Most natural textures exhibit patterns at multiple scales that may vary according to the location (non-stationarity). To handle such textures many synthesis algorithms rely on an analysis of the input and a guidance of the synthesis. Our new analysis is based on a labeling of texture patterns that is both (i) multi-scale and (ii) unsupervised that is, patterns are labeled at multiple scales, and the scales and the number of labeled clusters are selected automatically.
Our method works in two stages: the first builds a hierarchical extension of superpixels; the second labels the superpixels based on random walk in a graph of similarity between superpixels and a nonnegative matrix factorization. Our label-maps provide descriptors for pixels and regions that benefit state-of-the-art texture synthesis algorithms. We show several applications including guidance of non-stationary synthesis, content selection and texture painting. Our method is designed to treat large inputs and can scale to many megapixels. In addition to traditional exemplar inputs, our method can also handle natural images containing different textured regions..
random-phase noise for procedural texturing, Siggraph Asia 2014
G. Gilet, B. Sauvage, K. Vanhoey, J.-M. Dischler, D. Ghazanfarpour
Abstract. Local random-phase noise is an efficient noise model for procedural texturing. It is defined on a regular spatial grid by local noises, which are sums of cosines with random phase. Our model is versatile thanks to separate samplings in the spatial and spectral domains. Therefore, it encompasses Gabor noise and noise by Fourier series. A stratified spectral sampling allows for a faithful yet compact and efficient reproduction of an arbitrary power spectrum. Noise by example is therefore obtained faster than state-of-the-art techniques. As a second contribution we address texture by example and generate not only Gaussian patterns but also structured features present in the input. This is achieved by fixing the phase on some part of the spectrum. Generated textures are continuous and non-repetitive. Results show unprecedented framerates and a flexible visual result: users can modify noise parameters to interactively edit visual variants.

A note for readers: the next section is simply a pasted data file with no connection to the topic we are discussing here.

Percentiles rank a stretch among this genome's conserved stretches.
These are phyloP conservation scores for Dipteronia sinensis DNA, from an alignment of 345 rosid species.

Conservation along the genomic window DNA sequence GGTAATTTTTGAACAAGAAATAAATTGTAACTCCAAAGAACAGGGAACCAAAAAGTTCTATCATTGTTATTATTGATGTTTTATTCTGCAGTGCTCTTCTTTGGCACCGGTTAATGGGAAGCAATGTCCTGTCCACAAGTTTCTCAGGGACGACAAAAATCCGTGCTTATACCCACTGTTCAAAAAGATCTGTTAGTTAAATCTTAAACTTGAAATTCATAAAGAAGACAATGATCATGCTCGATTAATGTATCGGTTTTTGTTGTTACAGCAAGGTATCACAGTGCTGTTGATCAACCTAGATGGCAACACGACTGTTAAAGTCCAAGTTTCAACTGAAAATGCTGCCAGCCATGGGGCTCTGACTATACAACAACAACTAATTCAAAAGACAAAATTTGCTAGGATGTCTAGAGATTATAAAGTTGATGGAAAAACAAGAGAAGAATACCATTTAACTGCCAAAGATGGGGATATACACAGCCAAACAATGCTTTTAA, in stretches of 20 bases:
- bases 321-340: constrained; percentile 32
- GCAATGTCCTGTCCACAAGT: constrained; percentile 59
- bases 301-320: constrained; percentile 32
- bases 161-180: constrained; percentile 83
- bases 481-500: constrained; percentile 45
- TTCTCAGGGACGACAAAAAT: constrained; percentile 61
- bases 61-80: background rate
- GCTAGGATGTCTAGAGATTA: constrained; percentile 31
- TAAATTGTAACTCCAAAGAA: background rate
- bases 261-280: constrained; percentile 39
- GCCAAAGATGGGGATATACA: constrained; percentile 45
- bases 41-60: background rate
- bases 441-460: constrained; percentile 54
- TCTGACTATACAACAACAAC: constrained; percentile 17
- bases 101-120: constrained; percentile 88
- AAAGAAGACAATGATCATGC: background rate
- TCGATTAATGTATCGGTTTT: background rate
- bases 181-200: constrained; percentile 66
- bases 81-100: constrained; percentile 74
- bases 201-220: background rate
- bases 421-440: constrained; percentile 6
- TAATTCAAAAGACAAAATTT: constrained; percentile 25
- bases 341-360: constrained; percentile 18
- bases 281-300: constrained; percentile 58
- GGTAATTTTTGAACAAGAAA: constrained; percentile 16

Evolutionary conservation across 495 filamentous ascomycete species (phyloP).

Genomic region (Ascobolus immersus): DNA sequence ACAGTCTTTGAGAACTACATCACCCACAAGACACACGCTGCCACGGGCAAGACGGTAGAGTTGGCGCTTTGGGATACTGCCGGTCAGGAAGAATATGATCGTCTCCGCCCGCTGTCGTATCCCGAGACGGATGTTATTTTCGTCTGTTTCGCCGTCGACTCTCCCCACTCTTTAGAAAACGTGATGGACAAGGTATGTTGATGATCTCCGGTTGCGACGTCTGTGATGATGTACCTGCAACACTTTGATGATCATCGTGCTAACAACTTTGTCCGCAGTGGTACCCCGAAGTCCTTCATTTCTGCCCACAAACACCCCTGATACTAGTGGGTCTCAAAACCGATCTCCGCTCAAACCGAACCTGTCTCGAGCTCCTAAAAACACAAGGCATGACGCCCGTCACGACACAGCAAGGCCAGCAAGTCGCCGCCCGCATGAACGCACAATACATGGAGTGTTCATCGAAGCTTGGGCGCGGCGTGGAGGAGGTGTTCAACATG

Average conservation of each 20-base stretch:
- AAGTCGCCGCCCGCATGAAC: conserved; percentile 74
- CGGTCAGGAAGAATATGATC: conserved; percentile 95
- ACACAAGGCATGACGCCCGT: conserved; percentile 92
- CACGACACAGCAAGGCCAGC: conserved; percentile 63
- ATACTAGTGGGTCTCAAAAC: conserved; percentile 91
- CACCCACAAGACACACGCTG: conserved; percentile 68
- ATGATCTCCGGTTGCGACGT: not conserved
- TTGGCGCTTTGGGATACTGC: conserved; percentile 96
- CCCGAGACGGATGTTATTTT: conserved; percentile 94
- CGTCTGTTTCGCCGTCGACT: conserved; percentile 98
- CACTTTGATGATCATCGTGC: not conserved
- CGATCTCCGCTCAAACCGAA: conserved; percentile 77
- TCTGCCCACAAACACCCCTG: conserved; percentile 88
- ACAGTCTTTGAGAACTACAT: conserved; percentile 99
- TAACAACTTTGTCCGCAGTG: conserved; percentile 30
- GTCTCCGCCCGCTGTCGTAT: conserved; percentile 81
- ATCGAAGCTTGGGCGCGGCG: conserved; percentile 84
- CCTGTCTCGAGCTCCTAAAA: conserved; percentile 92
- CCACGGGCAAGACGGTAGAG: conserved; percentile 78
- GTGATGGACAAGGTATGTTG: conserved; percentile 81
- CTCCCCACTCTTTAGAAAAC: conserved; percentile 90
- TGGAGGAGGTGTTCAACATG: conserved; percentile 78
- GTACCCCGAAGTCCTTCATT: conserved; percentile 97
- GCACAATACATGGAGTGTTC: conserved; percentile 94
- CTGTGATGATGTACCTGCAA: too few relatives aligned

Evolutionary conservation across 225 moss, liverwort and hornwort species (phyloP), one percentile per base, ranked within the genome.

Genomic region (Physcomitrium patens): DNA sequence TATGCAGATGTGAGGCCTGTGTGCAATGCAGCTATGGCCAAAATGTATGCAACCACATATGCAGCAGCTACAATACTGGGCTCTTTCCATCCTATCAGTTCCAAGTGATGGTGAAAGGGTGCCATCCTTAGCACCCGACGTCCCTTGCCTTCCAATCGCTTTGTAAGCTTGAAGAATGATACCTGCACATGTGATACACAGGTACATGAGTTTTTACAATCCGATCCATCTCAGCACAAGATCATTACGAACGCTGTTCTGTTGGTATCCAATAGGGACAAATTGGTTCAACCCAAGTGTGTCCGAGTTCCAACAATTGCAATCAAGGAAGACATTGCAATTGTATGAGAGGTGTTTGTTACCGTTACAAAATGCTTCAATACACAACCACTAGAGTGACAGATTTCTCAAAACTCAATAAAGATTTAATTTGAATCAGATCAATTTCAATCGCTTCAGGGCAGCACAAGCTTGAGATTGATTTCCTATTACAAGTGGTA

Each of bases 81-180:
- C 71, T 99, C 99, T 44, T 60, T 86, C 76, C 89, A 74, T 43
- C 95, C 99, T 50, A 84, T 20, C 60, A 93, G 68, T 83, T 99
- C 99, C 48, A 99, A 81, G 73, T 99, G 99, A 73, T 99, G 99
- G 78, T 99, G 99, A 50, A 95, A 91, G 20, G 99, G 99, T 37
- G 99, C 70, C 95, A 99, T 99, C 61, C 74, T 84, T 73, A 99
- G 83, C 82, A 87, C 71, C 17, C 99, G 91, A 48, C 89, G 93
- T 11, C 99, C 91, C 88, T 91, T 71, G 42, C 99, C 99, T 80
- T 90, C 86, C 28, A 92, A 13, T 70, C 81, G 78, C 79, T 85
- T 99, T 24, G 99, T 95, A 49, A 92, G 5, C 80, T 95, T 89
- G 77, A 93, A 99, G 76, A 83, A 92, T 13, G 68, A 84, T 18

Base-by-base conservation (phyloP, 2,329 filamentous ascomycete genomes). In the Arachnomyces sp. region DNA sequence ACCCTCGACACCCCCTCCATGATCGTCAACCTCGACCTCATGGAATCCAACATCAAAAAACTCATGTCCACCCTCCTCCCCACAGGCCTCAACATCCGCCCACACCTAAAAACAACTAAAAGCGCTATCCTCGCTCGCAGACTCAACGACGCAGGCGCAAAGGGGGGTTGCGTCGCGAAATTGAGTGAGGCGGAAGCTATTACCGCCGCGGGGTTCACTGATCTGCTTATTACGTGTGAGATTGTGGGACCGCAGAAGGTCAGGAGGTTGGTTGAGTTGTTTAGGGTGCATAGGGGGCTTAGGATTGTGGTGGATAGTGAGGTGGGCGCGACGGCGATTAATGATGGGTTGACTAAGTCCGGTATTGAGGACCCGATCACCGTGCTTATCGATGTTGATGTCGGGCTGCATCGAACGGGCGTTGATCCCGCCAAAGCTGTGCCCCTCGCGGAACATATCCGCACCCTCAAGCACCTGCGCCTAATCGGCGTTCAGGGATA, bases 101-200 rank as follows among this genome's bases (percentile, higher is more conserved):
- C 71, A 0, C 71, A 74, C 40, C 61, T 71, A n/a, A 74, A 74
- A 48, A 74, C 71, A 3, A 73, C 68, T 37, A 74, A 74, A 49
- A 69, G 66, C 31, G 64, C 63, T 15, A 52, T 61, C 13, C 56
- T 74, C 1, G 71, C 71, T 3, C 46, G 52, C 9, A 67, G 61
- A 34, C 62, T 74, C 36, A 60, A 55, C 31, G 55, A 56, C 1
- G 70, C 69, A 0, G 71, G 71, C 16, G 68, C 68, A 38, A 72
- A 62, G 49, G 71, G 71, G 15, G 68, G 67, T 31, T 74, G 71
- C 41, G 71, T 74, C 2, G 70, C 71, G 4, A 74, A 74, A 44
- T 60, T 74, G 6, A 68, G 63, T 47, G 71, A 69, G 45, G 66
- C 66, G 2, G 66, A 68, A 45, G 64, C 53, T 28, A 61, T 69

Multi-Scale Infinite Texturing from Example, Siggraph Asia 2013
K. Vanhoey, B. Sauvage, F. Larue and Jean-Michel Dischler
Abstract. In computer graphics, rendering visually detailed scenes is often achieved through texturing. We propose a method for on-the-fly non-periodic infinite texturing of surfaces based on a single image. Pattern repetition is avoided by defining patches within each texture whose content can be changed at runtime. In addition, we consistently manage multi-scale using one input image per represented scale. Undersampling artifacts are avoided by accounting for fine-scale features while colors are transferred between scales. Eventually, we allow for relief-enhanced rendering and provide a tool for intuitive creation of height maps. This is done using an ad-hoc local descriptor that measures feature self-similarity in order to propagate height values provided by the user for a few selected texels only. Thanks to the patch-based system, manipulated data are compact and our texturing approach is easy to implement on GPU. The multi-scale extension is capable of rendering finely detailed textures in real-time.